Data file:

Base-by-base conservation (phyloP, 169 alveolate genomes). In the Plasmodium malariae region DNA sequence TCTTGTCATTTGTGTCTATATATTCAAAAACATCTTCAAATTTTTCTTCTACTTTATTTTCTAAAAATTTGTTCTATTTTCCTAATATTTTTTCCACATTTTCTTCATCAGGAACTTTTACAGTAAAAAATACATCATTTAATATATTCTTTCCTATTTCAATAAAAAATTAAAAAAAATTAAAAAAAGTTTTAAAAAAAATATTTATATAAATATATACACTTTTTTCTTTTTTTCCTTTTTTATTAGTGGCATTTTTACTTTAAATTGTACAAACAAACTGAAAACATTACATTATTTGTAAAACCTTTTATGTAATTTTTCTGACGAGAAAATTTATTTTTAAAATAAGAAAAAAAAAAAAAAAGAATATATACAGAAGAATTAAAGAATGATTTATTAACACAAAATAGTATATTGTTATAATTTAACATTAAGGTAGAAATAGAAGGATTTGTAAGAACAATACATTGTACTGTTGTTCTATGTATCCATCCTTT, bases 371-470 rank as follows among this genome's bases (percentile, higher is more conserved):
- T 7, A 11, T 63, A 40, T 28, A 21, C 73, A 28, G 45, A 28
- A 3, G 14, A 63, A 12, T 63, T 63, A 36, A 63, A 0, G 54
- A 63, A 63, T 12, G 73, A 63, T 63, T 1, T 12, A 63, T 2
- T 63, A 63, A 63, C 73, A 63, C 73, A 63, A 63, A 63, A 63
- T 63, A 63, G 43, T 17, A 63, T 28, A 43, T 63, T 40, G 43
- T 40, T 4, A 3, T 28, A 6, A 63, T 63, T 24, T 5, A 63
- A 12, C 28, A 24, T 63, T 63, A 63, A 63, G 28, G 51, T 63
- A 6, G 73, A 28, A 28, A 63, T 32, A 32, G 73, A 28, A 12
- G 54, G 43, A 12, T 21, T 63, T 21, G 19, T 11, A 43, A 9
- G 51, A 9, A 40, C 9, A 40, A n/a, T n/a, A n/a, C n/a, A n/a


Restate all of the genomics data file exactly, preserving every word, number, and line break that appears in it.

Base-by-base conservation (phyloP, 169 alveolate genomes). In the Plasmodium malariae region DNA sequence TCTTGTCATTTGTGTCTATATATTCAAAAACATCTTCAAATTTTTCTTCTACTTTATTTTCTAAAAATTTGTTCTATTTTCCTAATATTTTTTCCACATTTTCTTCATCAGGAACTTTTACAGTAAAAAATACATCATTTAATATATTCTTTCCTATTTCAATAAAAAATTAAAAAAAATTAAAAAAAGTTTTAAAAAAAATATTTATATAAATATATACACTTTTTTCTTTTTTTCCTTTTTTATTAGTGGCATTTTTACTTTAAATTGTACAAACAAACTGAAAACATTACATTATTTGTAAAACCTTTTATGTAATTTTTCTGACGAGAAAATTTATTTTTAAAATAAGAAAAAAAAAAAAAAAGAATATATACAGAAGAATTAAAGAATGATTTATTAACACAAAATAGTATATTGTTATAATTTAACATTAAGGTAGAAATAGAAGGATTTGTAAGAACAATACATTGTACTGTTGTTCTATGTATCCATCCTTT, bases 371-470 rank as follows among this genome's bases (percentile, higher is more conserved):
- T 7, A 11, T 63, A 40, T 28, A 21, C 73, A 28, G 45, A 28
- A 3, G 14, A 63, A 12, T 63, T 63, A 36, A 63, A 0, G 54
- A 63, A 63, T 12, G 73, A 63, T 63, T 1, T 12, A 63, T 2
- T 63, A 63, A 63, C 73, A 63, C 73, A 63, A 63, A 63, A 63
- T 63, A 63, G 43, T 17, A 63, T 28, A 43, T 63, T 40, G 43
- T 40, T 4, A 3, T 28, A 6, A 63, T 63, T 24, T 5, A 63
- A 12, C 28, A 24, T 63, T 63, A 63, A 63, G 28, G 51, T 63
- A 6, G 73, A 28, A 28, A 63, T 32, A 32, G 73, A 28, A 12
- G 54, G 43, A 12, T 21, T 63, T 21, G 19, T 11, A 43, A 9
- G 51, A 9, A 40, C 9, A 40, A n/a, T n/a, A n/a, C n/a, A n/a